Discussion in 'The Sound Hound Lounge' started by 2HBStrat, Jul 11, 2019.
Half a state without Ala.
IMO, the slackers were the pinnacle of 90s ska revival. Bought the Redlight CD on a whim, and glad I did. Had a chance to see them in Lake Charles, LA a few years later and they rocked the house.
The California punk with horns bands from the 90s had nothing to do with ska. They were fun, but they were no Skatalites or Desmond Dekker.
This is the first I heard of Ska so I’m trying to learn something. I did a simple search to see what I would get this is what I came up with this. I’m still a little confused but it looks like it’s a combination of genres.
I can see where your coming from.
and I can also see where your coming from.
But you forgot mento!
One of the wailers earliest hits. Got to see Bunny do it on a rickety temp stage at a dumpy hotel on 7 mile beach in negril. It was during Bob’s 70th bday celebration.
I always think of typical ska rhythms are often on the “&” of the beats, rather than emphasizing the down beats. Countless variations tho.
Perhaps inform him that ska predates the 70s (which is true) and he’ll be inspired to catch up?
Ska = The Clash (at least a lot of their sound)
Not even close.
No, obviously ska does not equal the Clash but they do incorporate a lot of ska rhythms and elements on the album London Calling.
Obviously the genre predates its appropriation by punk rockers and is linked with Reggae music. But the fact is that in America and Britain Ska was popularized by it being appropriated by punk rockers. The two genres that punks always seem to go for when looking to do something different is Ska and Rockabilly. It's a mystery to me why this is but it's kind of a hilarious cliche.
Punk Rocker reaches their 30's - forms a rockabilly band, changes their rainbow mohawk out for a black greaser doo and a leather jacket and python boots. Or does Ska/Reggae.
Ahhhhh... I love that this is a discussion. I was told in Jamaica as a youth the origins of ska music:
There were very few places with electricity, and the privelidged few would flaunt their wealth by building huge sound systems, on which they played american R&B records. A couple hilltops away, musicians sitting around a fire would add their rhythms and vocals to the basslines carrying through the air.
Take it for what it's worth, but that was the oral history passed down to me. I love ska music. We're seeing people referencing a lot of 2nd and 3rd wave ska, and that's cool. It's all street-level music. That's why it works so well with punk rock. Op Ivy/Rancid carried the torch of ska/punk, and the Interrupters continue the Unity message today (saw them earlier this year, and they all were enamored with my 8 year old daughter knowing every word... she walked away with their guitar picks and Amy hugged her and gave her the hat she was wearing).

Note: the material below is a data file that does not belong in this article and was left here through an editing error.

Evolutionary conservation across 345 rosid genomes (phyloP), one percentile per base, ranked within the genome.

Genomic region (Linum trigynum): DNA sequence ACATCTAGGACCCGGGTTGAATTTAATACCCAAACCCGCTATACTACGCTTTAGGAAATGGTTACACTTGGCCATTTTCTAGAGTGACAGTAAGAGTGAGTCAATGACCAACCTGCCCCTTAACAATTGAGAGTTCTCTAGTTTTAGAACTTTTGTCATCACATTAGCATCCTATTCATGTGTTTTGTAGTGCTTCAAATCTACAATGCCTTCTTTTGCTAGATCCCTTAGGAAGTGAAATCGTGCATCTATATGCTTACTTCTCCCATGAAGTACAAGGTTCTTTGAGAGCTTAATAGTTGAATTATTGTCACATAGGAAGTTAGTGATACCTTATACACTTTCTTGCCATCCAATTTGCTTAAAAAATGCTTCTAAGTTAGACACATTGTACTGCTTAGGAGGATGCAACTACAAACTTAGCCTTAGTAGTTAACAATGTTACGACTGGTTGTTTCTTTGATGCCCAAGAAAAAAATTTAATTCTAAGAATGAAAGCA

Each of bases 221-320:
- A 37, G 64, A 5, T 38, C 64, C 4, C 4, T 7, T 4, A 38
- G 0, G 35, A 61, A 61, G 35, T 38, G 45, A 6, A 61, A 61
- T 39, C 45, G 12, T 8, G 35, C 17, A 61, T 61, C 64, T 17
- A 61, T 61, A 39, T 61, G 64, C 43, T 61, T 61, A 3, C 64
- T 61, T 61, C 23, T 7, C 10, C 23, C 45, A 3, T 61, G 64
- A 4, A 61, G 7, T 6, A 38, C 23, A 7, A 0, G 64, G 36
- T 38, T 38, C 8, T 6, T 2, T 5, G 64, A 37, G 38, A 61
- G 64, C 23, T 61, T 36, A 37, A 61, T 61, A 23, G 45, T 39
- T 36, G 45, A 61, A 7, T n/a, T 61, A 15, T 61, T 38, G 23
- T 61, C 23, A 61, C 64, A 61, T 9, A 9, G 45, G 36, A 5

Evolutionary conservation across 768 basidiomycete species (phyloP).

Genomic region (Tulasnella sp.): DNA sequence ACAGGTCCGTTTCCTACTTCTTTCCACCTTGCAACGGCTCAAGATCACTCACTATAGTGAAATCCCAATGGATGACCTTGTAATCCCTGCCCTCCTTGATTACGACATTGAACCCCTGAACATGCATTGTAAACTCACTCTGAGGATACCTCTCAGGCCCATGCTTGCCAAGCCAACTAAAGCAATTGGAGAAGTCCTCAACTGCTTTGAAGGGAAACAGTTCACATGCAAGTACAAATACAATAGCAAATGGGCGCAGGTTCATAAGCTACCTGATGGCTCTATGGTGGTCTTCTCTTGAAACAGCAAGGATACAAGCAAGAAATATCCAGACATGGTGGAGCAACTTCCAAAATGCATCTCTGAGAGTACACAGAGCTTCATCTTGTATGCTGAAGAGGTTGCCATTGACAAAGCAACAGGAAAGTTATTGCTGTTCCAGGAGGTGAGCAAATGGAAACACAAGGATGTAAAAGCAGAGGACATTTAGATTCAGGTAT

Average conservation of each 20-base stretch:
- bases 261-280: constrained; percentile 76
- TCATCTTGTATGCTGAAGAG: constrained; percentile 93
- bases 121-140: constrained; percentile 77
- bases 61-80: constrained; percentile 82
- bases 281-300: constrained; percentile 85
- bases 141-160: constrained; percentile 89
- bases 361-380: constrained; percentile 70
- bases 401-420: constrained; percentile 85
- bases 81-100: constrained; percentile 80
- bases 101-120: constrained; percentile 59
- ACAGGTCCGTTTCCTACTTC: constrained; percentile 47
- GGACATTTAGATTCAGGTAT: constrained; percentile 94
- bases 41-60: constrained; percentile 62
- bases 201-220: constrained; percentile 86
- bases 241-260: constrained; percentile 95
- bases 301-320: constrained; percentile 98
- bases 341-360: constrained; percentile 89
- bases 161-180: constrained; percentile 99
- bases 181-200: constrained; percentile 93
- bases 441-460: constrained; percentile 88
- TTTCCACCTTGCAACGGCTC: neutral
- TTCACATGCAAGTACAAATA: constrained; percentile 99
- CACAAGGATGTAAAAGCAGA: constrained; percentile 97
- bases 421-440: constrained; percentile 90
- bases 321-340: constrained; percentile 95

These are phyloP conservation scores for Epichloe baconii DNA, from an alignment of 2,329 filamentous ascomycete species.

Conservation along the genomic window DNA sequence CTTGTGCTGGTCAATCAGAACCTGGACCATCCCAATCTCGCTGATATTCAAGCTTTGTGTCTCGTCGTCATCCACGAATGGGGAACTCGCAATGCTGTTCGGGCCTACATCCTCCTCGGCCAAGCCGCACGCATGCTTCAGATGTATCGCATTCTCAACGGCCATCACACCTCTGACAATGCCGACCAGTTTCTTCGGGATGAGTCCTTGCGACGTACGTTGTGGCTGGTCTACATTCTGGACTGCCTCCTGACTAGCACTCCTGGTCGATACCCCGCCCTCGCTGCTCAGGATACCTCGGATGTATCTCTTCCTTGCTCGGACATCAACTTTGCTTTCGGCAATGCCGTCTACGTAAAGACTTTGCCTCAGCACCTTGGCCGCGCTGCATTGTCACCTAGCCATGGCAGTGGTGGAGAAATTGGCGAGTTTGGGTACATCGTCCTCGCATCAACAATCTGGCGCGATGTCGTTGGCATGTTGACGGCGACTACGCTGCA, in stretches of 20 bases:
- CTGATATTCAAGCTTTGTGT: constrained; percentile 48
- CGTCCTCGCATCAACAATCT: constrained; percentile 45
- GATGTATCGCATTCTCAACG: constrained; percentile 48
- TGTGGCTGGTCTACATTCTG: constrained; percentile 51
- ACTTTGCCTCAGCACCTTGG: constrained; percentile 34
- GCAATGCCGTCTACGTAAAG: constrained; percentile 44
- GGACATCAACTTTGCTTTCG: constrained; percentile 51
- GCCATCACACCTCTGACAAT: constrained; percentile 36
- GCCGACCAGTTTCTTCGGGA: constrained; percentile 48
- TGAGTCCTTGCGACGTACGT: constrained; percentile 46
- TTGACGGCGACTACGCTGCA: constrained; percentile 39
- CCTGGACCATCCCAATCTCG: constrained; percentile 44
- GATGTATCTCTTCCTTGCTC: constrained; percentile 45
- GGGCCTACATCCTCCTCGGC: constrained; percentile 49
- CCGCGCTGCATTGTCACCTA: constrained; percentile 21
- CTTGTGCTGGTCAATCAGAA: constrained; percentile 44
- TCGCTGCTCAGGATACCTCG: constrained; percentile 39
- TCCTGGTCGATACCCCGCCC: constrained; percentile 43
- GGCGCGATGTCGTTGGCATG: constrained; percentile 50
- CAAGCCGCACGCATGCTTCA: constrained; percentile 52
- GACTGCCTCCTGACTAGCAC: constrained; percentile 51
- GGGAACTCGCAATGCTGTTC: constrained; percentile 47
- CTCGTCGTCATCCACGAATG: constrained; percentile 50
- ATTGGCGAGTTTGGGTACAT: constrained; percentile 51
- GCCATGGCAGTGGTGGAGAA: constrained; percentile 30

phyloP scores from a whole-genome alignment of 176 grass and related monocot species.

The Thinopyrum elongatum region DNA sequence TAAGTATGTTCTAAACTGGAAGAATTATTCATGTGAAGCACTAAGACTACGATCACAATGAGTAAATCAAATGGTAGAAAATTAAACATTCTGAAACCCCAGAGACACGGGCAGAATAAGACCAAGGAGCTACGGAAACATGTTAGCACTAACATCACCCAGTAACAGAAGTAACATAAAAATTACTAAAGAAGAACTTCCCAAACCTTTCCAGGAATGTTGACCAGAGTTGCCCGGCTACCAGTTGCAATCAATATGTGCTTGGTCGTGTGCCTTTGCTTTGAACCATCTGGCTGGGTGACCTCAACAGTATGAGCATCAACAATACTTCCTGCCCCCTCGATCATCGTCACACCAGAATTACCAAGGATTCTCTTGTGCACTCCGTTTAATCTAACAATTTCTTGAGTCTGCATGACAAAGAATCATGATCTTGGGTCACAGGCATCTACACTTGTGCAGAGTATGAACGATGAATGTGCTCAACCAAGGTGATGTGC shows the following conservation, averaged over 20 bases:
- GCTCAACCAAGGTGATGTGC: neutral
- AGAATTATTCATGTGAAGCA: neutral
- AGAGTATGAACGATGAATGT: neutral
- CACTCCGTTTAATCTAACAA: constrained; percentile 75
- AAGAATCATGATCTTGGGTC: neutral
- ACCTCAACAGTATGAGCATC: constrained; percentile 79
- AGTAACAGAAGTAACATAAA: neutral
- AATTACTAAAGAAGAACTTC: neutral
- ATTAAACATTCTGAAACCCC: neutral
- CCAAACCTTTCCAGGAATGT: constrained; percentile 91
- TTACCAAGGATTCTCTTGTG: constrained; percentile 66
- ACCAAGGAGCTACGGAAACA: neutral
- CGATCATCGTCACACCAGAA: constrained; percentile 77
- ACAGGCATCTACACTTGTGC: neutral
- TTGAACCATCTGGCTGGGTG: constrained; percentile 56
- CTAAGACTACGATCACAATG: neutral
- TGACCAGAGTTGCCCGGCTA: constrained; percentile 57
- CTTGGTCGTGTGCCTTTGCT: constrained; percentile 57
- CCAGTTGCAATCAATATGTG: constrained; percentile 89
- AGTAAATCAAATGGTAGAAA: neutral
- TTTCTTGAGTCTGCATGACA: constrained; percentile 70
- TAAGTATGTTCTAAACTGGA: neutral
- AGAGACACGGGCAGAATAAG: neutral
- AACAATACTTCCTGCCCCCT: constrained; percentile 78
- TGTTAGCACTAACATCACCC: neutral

Don't judge anyone too harshly, please, for their experience with what ska means to them. It has always been invitational, and life affirming. If it's meaningful to you, hold onto that and keep it with you. That was always the point: in the midst of suffering and oppression of all sorts, we find joy and beauty. We sing, smile, and dance.
Annnnyway... my band is opening for the legendary Toasters on the west coast tour in February, so if you want to see what old school NYC 2nd wave ska sounds like (or a bunch of cowpunk weirdos who also make some ska sounds), I'll be there playing bari sax, keys, guitar, bass, singing, and whatever else it takes.
It only went four pages. I posted their Bon Jovi cover a page back. I have always been impressed by the ability of ska bands to incorporate "ska" or "tones" into their band name, album titles, etc.
What is your band??
Ska started out in Jamaica as a reaction to American R&B tunes by Fats Domino and/or songs like the Twist in the late 50s. The heavy syncopation in the traditional music of the region made their version of R&B different.
Somehow it split into Reggae and Two Tone Ska that had integrated groups like the Toasters and the Specials. Then can all the different waves, 2nd, 3rd with elements of punk and pop and rock.
I can tell as someone playing heavy rock in the 90s, the 3rd wave Ska kids were insufferable to deal with. They are responsible for the stereotype that people think of as Ska today.
Bob explains it well here
So basically the African traditions of music were sent to New Orleans, it got mixed up there and spread out to the rest of the large urban areas of the USA. Then when it got arrived to Jamaica they did their own spin on it. Pretty interesting. Anyway the influence of the NOLA beat can not be underestimated on Ska.
Reggae ( a term coined by legend and all round super cool dude, Toots Hibbert of Toots & The Maytals) had been around decades before Jerry Dammers started the 2 Tone label.
More than a decade, for sure. Didn't Dammers start the label at the end of the 70s?
Another most interesting (to me) thread on TGP, thanks folks. Much solid information shared, solid opinions.
Spotted a mention (or two) re Desmond Dekker, the Israelites tune guy, one of my favorite tunes, but my recollection is that Millie Small’s “My boy Lollipop” was a very early ska tune.
I thought early 1980 but wiki says '79.
Desmond Dekker & The Aces have a great back catalogue and I would recommend a search. Really soulful.
I remember Millie being quoted as one of the first ska tunes. Was she Island Records first big hit?
I'm sure I have seen an interview with Chris Blackwell where he said that My Boy Lollipop allowed them to build a decent studio and get artists over from Jamaica to record in London.